What did St. Louis gain with Rams lawsuit? – Daily News


When the Rams and Raiders both left Southern California before the 1995 season, to the best of my recollection there were no lawsuits in response against the teams or the NFL. The general attitude in the region seemed to be: “Meh, we got along with you, we’ll get along without you.”

Which we did, for 21 football seasons.

Hell hath no fury like a city scorned? Depends on the size of the city, maybe. Or whether you can get your case before the right judge.

In case you missed it, the city and county of St. Louis and the region’s Convention and Sports Complex Authority received a pre-Thanksgiving windfall this week, a couple of months before the NFL, the Rams and owner Stan Kroenke were scheduled to go to trial before a St. Louis jury with the prospect of all kinds of league dirty laundry being revealed. (As if the Washington Football Team’s internal emails haven’t done enough damage in 2021).

The Missouri city is $790 million richer, payable by the end of business Christmas Eve, after a settlement between league, team and municipality was announced Wednesday. And while there might be a good amount of internal skirmishing over who is on the hook for how much of that amount, the league and the Rams are undoubtedly relieved that nobody will have to testify under oath.

Evidently, blackmail can be extremely lucrative.

To recap: The Rams moved back to L.A. – I prefer to think of it as repossession – in 2016 after the league chose Kroenke’s stadium project in Inglewood over a competing proposal in Carson from the Chargers’ Dean Spanos, who ultimately moved to L.A. in 2017 and wound up as Kroenke’s tenant, and the Raiders’ Mark Davis, who took his team to Las Vegas.

Oakland filed a similar suit over the Raiders’ departure but a federal judge dismissed it in the spring of 2020. San Diegans presumably settled for putting Spanos’ visage on dartboards throughout America’s Finest City, the city fathers probably figuring it wasn’t worth the trouble to take the owner to court.

St. Louis’ suit, filed in 2017, alleged that (a) the league did not follow its own relocation procedures and (b) those procedures amounted to a contract between the league and its cities, rather than just guidelines. It didn’t seem to have much more weight behind it than Oakland’s, but Missouri circuit judge Christopher McGraugh allowed it to go forward. When he felt compelled to order financial information from several NFL owners in advance of the trial – in anticipation, some believed, of a potential damage award – that struck some as overly partisan.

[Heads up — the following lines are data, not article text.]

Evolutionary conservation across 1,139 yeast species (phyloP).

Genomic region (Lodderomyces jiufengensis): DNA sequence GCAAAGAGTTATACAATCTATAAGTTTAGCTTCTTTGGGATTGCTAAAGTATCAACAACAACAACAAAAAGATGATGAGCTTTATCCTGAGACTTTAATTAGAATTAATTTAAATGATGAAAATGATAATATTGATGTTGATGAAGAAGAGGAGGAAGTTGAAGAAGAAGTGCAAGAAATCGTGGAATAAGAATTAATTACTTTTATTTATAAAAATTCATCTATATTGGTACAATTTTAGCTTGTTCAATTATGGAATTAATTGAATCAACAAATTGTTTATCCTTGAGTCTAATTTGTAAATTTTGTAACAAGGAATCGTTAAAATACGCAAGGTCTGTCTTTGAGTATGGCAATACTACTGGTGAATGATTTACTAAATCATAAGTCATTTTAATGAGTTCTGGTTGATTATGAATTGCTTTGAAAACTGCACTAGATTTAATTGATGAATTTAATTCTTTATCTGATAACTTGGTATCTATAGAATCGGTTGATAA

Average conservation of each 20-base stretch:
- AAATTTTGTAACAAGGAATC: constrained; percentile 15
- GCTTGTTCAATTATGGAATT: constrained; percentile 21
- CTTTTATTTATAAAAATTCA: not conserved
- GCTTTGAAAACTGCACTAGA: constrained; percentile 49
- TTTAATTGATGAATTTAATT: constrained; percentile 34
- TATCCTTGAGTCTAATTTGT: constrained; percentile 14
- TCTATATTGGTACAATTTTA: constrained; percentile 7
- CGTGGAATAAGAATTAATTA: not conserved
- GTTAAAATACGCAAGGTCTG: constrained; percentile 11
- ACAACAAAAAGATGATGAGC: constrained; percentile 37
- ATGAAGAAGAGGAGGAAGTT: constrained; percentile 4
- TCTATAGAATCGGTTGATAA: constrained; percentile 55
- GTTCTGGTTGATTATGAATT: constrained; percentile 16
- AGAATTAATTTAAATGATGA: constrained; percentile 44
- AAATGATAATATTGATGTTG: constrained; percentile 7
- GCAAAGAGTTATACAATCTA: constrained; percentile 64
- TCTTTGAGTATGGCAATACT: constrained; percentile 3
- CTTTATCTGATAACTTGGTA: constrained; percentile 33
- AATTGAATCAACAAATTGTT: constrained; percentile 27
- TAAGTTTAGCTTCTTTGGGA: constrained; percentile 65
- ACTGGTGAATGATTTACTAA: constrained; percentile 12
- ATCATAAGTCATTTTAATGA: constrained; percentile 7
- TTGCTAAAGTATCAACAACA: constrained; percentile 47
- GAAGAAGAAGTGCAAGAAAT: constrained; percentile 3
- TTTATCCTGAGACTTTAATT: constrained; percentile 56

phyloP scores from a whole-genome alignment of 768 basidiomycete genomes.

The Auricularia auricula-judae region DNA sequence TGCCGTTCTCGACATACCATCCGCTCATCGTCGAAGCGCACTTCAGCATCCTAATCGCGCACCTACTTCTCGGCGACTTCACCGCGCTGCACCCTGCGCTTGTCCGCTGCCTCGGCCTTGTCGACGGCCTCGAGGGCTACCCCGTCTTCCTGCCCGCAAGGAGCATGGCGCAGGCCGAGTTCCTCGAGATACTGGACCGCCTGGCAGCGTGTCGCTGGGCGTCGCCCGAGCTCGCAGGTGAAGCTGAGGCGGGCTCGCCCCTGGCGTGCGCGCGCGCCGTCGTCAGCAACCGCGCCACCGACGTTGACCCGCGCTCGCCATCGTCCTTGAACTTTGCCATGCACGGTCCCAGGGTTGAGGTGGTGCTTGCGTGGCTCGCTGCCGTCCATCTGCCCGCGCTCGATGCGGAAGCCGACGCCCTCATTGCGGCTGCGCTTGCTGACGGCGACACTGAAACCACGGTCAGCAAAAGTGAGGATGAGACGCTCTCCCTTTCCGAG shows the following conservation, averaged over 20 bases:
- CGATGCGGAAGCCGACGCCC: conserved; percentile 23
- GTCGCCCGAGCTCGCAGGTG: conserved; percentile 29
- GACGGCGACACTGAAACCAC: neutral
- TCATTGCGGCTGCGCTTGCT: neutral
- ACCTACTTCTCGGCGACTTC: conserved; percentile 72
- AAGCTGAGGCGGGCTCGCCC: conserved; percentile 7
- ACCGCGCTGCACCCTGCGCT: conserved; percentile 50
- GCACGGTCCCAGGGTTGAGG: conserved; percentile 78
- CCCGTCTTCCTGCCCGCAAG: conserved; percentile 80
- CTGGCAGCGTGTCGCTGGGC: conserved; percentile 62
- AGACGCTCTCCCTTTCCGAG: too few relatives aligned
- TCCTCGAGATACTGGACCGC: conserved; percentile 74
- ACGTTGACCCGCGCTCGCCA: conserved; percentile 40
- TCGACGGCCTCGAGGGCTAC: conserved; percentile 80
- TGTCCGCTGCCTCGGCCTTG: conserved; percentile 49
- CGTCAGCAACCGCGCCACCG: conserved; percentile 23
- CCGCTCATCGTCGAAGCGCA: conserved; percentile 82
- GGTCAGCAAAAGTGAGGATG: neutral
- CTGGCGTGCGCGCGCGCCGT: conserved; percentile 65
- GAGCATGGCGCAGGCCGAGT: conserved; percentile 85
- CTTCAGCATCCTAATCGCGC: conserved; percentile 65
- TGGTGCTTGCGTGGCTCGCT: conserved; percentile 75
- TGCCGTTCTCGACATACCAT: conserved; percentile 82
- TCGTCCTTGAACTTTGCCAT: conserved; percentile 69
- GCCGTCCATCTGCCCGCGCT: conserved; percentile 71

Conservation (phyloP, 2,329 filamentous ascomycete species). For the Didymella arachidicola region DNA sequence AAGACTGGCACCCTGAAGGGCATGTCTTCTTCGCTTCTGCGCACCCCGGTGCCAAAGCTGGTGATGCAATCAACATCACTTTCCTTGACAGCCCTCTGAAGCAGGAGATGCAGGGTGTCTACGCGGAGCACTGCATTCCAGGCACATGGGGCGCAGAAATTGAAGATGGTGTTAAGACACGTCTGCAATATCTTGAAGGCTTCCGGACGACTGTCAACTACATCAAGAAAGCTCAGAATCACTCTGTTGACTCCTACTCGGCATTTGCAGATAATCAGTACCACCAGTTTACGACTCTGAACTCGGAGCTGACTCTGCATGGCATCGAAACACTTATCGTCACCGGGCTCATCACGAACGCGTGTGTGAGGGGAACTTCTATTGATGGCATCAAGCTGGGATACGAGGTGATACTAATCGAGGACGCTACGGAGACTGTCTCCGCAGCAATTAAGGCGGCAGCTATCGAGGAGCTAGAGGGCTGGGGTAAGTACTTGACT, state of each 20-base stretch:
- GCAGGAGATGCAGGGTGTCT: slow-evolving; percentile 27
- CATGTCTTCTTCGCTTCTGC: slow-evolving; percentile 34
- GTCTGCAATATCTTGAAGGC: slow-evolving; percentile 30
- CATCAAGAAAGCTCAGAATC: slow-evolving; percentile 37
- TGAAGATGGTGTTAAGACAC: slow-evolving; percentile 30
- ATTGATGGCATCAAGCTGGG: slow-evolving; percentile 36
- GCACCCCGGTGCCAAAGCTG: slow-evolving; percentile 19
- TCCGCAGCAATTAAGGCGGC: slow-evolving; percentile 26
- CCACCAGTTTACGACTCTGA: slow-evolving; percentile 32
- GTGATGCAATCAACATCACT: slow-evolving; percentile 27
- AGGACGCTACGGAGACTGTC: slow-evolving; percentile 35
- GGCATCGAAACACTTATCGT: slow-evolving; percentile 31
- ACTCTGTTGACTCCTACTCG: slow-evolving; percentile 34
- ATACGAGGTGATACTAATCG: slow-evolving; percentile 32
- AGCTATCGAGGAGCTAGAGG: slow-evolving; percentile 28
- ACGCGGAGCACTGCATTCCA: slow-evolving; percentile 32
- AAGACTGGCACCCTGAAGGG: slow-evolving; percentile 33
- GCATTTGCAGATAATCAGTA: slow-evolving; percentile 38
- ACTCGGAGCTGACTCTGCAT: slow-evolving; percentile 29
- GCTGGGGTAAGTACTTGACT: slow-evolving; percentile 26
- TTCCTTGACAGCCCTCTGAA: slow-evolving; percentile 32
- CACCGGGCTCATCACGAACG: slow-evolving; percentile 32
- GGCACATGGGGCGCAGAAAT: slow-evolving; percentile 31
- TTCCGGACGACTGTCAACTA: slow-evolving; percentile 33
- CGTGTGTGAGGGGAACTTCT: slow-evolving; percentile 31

Irwin Kishner, executive chairman of the New York law firm of Herrick, Feinstein LLP and an expert in sports law, was quoted by The Athletic as saying it was a “very one-sided judiciary, the way that they’re coming down on the rulings. That said, when you’re dealing with local court systems, and you have a favorite child’s or favorite son-type bent – that’s what’s happening here, in my opinion – this (settlement) might make sense for that reason.”

It’s another definition of home-court advantage.

And remember, St. Louis opened the door to this move itself. The domed stadium that lured the late Georgia Frontiere to move the team from Anaheim in 1995 – following years of neglecting the product, we might add – cost $280 million to build. The clause in the original lease specified that the facility would be maintained and upgraded as necessary to remain in the “first tier” of NFL stadiums, basically the top eight.

By October, 2009, when your correspondent showed up for a Rams-Vikings game in the dome, it was obvious that the facility was not only out of that first tier but the second as well. I wrote at the time that it was “serviceable but aging” and added, “With the number of new facilities that have come online in recent years (19 in the 14 seasons since the dome had opened), this place probably isn’t in the top eight in any measure.”

The Convention and Visitors Commission, which operated the dome, proposed a $124 million upgrade in 2012, and sweetened it slightly but not by much when the Rams proposed $700 million in improvements and enhancements. An arbitration panel, asked to choose between the two plans and solve the dispute, selected the Rams’ proposal in July 2013, but the CVC rejected it and St. Louis Public Radio quoted organization president Kitty Ratcliffe as saying, “Spending close to $900 million solely to have 10 football games wasn’t deemed to be very prudent by anyone.”

That set in motion another portion of the lease, which was to run through 2025 but allowed the Rams to change to a year-by-year renewal after the 2014 season if that “first tier” specification wasn’t met. And if people in St. Louis complain that Kroenke was nosing around that Hollywood Park property in 2013 before buying a 60-acre parcel in January 2014 … well, wouldn’t you under the circumstances?

Bottom line: St. Louis had the opportunity to upgrade its dome and keep the Rams. It didn’t. And by the time the city came up with a last-ditch proposal in December 2015, for a new $1.1 billion stadium on the riverfront, with the city and the state of Missouri paying for half and the Rams and NFL the other half, Kroenke already had his L.A. plan ready for an owners’ vote in January 2016.

Bottom line II: Remember the old joke about a camel being a horse designed by committee? That’s probably what that municipally managed riverfront stadium would have turned into. Kroenke obviously preferred to be able to control the process if he was going to take the risk – and at more than $5 billion and counting for the massive Inglewood project, it’s some risk.



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